Anybody out there using VS Code + Modern Fortran extension + Ifort/Ifx on Windows?

Originally posted on Intel Communities - Intel Fortran Compiler (Intel® Fortran Compiler - Intel Communities)

As the question suggests, I have been setting up Visual Studio Code with the Modern Fortran extension to use ifort on Windows and have had a few issues. The repo I’m working with contains two major VS 2019 solutions, consisting of several Fortran, C/C++ and CUDA projects (some of which are in both solutions). There are some other solutions present too: test harnesses and utilities, which I’m not worried about for the time being. Our projects put output and intermediate files in (ConfigurationName).(PlatformName), hence the Debug.x64 below. This is my current .vscode/settings.json for the repo:

    "cmake.configureOnOpen": false,
    "fortran.linter.compiler": "ifort",
    "fortran.linter.modOutput": "${fileDirname}/Debug.x64",
    "fortran.linter.extraArgs": [
    "fortran.linter.includePaths": [
"fortran.fortls.preprocessor.suffixes": [
"fortran.fortls.preprocessor.directories": [
"fortran.fortls.directories": [
"fortran.fortls.disableDiagnostics": false

  1. I’m not convinced that adding the module directories to the linter extra arguments is the way to go, but the “standard” way seems to require me to open any dependencies before opening the file of interest to find objects in them.
  2. I’m not convinced all of these options support $(env:), but then I’m not sure what escape characters, if any, I would need for an explicit path for the compiler (i.e "C:\Program Files (x86)\Intel\oneAPI\compiler\2022.0.0\windows")
    3.As a consequence of 2 (?), compiler supplied modules like ifwin are showing up as not found: “Module “ifwin” not found in project”, “#6580: Name in only-list does not exist or is not accessible. [BOOL]”.
    4.Perhaps I should be using globs instead of long lists of paths?

Hi @Mark_Lewy

So that is true, and we have plans of fixing that in the future, probably in v4.0. Currently, how it’s meant to work is

  1. you build/compile your project first
  2. Point Modern Fortran to the locations of the .mod files using "fortran.linter.includePaths"
  3. Output the mod files generated from Modern Fortran’s linter to another location outside of your build using "fortran.linter.modOutput"

If you are unable to do that you will have to do what you mentioned; open the deps one by one until you create all the needed .mod files (steps 2. and optionally 3. are still needed).

The solution we have thought off is running an initialisation step, like in C++, where we produce the .mod, .smod files for all detected Fortran files in your project and stash them in a VS Code cache location.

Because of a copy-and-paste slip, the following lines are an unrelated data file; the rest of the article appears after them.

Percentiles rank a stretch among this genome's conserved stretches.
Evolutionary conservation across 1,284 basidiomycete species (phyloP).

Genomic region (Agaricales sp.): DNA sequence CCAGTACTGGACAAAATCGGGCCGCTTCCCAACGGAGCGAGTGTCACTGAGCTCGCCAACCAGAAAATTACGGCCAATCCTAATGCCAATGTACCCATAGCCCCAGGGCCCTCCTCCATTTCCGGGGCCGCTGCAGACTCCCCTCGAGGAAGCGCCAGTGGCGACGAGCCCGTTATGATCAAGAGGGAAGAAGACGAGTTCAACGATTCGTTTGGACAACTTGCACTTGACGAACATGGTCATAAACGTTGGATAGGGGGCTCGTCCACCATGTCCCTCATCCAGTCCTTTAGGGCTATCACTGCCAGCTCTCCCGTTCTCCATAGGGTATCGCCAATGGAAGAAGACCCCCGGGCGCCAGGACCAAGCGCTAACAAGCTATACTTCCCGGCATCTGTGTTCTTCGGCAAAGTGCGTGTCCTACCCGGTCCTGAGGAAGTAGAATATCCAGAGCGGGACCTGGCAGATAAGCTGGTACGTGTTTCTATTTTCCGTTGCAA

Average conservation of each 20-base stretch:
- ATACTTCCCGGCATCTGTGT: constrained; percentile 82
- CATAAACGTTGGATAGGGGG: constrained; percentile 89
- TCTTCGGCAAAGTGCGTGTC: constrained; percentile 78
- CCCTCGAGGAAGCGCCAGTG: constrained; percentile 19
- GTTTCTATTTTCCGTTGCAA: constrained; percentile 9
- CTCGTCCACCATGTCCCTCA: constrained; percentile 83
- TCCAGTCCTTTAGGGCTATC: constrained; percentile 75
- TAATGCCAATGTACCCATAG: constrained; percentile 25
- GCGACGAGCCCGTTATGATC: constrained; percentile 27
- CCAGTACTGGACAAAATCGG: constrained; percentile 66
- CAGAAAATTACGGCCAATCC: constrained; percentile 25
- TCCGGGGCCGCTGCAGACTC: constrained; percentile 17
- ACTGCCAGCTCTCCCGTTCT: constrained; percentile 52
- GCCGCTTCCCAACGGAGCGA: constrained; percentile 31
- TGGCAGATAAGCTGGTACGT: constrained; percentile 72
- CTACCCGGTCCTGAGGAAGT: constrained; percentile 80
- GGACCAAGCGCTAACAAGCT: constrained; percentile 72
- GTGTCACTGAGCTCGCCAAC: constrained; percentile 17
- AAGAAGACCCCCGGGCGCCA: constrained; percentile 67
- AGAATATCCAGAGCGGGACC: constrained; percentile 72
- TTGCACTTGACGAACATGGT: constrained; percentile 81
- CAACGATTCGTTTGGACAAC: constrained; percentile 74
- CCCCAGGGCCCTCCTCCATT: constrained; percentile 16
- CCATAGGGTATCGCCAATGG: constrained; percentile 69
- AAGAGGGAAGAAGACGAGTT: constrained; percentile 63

I am not sure either, the variable resolution for env is present but I am not sure if it does what it’s meant to. Specifically, it can only resolve variables from your parent shell, see line 216. We would be able to resolve variables from other extensions if we were passing additionalEnvironment when we used the function for variable resolution, but past me was lazy and thought this is a problem for future me…

For Windows path separators, many combinations work. I often see users using the \\ e.g.

"fortran.formatting.fprettifyArgs": ["-c", "C:\\Users\\mreno\\fprettify.yaml"],

I would try globs first, but remember dir/** will match all directories inside dir/ BUT NOT dir/ itself, so you have to add that manually.

One more thing I noticed, is that you use /I to include paths, in the background the extension uses -I. I am not sure what is correct for ifort/ifx. It might be that the extension is erroneously using on Windows -I instead of /I, I will have to spin up a VM to test that since I don’t use Windows.

Thanks @gnikit, I’ll try out your suggestions and see what happens.

BTW, the ifort driver on WIndows doesn’t mind if you use /I or -I for include paths. There are some other options, however, where the Windows and Linux option names differ, but I suspect these wouldn’t be relevant for code in vscode-fortran-support.

One other fly in the ointment is that the two main solutions in ws and cs contain modules with the same names. I think the easiest way to resolve this is to have separate VS Code configuations in each folder, rather than one in the repo root.

You might want to check multi-root workspaces see Multi-root Workspaces in Visual Studio Code, the language server should work fine. I am not sure if the linter will